To forestall claims by importers that they do not know how or where these products originated, the Act requires importers to include on import declarations the amount of plant products being imported, the scientific name (genus and species) and the value and country of origin.  If the exact information is not known, the importer must identify on import declarations all of the plants (genus and species) and countries from which the product might have come.  These lists are likely to be so long as to preclude electronic filing of import declarations.

There is no small-quantity exception, though there are exceptions for common food crops and scientific specimens.  Products are subject to these new requirements even if only partly wood or wood products, such as tools with wooden handles, cars with wood trim on dashboards, leather watchbands or shoes with cellulose padding inside.  Paper products are also covered, including price tags, hang tags or display cardboard backing, and instructions or owner’s manuals for products that otherwise contain no plant material.

Normally, when laws like this are enacted, an agency is designated to issue implementing regulations, which take effect after a notice and comment rule-making proceeding.  These proceedings often permit government officials to learn about and mitigate practical problems with new laws.  Narrow or selective interpretations, limits on enforcement, and delays in issuing implementing regulations are techniques that have been used in the past.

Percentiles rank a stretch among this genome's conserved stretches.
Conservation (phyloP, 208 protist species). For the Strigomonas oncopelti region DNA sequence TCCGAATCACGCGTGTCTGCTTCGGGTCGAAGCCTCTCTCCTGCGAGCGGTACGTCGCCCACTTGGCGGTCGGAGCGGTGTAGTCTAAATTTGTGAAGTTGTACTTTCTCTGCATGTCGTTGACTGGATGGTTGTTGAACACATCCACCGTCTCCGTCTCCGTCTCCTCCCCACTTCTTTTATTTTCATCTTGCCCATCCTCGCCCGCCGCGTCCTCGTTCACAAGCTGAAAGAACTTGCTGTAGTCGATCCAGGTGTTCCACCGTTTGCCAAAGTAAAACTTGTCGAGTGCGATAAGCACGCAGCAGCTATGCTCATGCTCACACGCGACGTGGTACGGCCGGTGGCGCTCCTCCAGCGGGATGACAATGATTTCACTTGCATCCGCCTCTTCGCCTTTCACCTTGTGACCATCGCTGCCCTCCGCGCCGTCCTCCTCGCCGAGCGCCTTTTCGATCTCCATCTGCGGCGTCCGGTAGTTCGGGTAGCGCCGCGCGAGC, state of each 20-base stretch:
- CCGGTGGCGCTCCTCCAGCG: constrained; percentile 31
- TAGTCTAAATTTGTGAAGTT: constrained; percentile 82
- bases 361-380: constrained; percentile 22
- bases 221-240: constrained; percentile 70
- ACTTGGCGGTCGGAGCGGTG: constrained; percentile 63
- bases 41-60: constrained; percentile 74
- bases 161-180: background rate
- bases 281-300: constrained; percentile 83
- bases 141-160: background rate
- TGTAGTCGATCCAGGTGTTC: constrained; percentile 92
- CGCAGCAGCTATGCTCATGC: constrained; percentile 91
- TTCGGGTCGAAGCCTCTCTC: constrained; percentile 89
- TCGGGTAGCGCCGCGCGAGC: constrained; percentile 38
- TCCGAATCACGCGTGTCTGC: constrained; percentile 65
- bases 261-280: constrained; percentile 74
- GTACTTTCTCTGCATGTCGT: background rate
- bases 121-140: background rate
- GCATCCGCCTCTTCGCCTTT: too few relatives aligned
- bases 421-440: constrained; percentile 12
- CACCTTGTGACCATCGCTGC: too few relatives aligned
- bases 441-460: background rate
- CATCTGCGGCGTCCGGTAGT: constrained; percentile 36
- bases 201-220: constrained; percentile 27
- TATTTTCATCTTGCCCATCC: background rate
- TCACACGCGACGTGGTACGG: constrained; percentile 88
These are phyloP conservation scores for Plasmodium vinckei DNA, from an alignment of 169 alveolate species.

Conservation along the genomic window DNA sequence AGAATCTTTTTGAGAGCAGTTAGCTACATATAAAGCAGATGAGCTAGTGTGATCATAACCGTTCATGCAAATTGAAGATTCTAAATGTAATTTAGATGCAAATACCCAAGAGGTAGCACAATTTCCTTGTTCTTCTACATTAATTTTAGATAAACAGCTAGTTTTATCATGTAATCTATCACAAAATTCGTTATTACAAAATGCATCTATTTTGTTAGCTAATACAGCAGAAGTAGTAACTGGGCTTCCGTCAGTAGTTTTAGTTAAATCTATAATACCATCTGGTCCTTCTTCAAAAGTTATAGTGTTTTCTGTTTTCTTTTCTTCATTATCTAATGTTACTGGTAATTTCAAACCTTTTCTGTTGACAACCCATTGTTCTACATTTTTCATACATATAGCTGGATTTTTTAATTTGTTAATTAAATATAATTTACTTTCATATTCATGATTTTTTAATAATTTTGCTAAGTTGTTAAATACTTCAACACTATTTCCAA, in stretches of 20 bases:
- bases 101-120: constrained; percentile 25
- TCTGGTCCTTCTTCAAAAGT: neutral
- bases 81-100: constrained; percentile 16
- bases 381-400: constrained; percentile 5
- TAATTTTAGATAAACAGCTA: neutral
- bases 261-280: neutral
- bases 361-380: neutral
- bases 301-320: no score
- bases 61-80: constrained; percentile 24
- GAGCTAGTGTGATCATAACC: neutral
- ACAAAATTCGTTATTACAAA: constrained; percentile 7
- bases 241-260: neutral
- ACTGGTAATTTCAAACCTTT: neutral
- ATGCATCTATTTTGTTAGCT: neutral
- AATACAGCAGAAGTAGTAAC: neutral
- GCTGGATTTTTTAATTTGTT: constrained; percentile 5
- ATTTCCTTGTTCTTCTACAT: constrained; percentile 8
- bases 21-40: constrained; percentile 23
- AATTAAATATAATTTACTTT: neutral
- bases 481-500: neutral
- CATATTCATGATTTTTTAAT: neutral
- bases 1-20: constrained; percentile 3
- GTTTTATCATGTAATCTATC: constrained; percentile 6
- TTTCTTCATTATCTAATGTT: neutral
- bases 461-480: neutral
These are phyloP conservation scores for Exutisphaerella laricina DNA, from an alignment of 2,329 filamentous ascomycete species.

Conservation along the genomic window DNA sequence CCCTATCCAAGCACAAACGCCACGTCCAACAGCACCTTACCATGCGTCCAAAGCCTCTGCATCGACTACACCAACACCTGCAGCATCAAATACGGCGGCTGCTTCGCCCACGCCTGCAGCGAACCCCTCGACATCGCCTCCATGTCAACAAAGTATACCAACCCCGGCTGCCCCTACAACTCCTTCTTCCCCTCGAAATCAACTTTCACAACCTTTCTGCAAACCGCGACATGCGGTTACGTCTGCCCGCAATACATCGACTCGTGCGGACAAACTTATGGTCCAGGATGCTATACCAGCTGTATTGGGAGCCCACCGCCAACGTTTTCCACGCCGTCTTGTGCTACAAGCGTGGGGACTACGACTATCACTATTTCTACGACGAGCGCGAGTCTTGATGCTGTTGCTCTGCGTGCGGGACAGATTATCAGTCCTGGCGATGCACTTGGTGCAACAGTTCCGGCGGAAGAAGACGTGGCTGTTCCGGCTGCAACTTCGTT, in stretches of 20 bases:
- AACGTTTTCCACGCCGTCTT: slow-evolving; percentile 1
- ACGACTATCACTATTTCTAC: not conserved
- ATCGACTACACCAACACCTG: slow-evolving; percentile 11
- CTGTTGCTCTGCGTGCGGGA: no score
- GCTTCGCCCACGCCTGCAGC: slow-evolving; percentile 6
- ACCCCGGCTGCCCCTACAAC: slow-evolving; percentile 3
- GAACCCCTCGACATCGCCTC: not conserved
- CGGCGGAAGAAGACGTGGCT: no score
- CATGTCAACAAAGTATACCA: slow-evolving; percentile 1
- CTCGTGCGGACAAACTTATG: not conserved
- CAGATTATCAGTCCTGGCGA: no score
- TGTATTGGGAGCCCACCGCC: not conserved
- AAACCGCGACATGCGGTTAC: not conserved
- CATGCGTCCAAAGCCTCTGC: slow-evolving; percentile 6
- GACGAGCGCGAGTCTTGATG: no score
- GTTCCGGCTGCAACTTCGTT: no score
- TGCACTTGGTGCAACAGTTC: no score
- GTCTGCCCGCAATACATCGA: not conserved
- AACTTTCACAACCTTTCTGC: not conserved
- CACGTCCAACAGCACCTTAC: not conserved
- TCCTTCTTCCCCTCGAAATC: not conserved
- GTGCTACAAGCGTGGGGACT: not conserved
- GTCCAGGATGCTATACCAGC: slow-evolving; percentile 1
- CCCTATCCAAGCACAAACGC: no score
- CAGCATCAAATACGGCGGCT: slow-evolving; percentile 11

Unfortunately (and possibly because these techniques have sometimes been seen as ways of thwarting Congressional intent), the Lacey Act amendments are, by their own terms, effective December 15, 2008.  While there is a provision for a report to Congress on experience with the Act, it is not due until after the Act has been in effect for two years.  There are penalties for violations.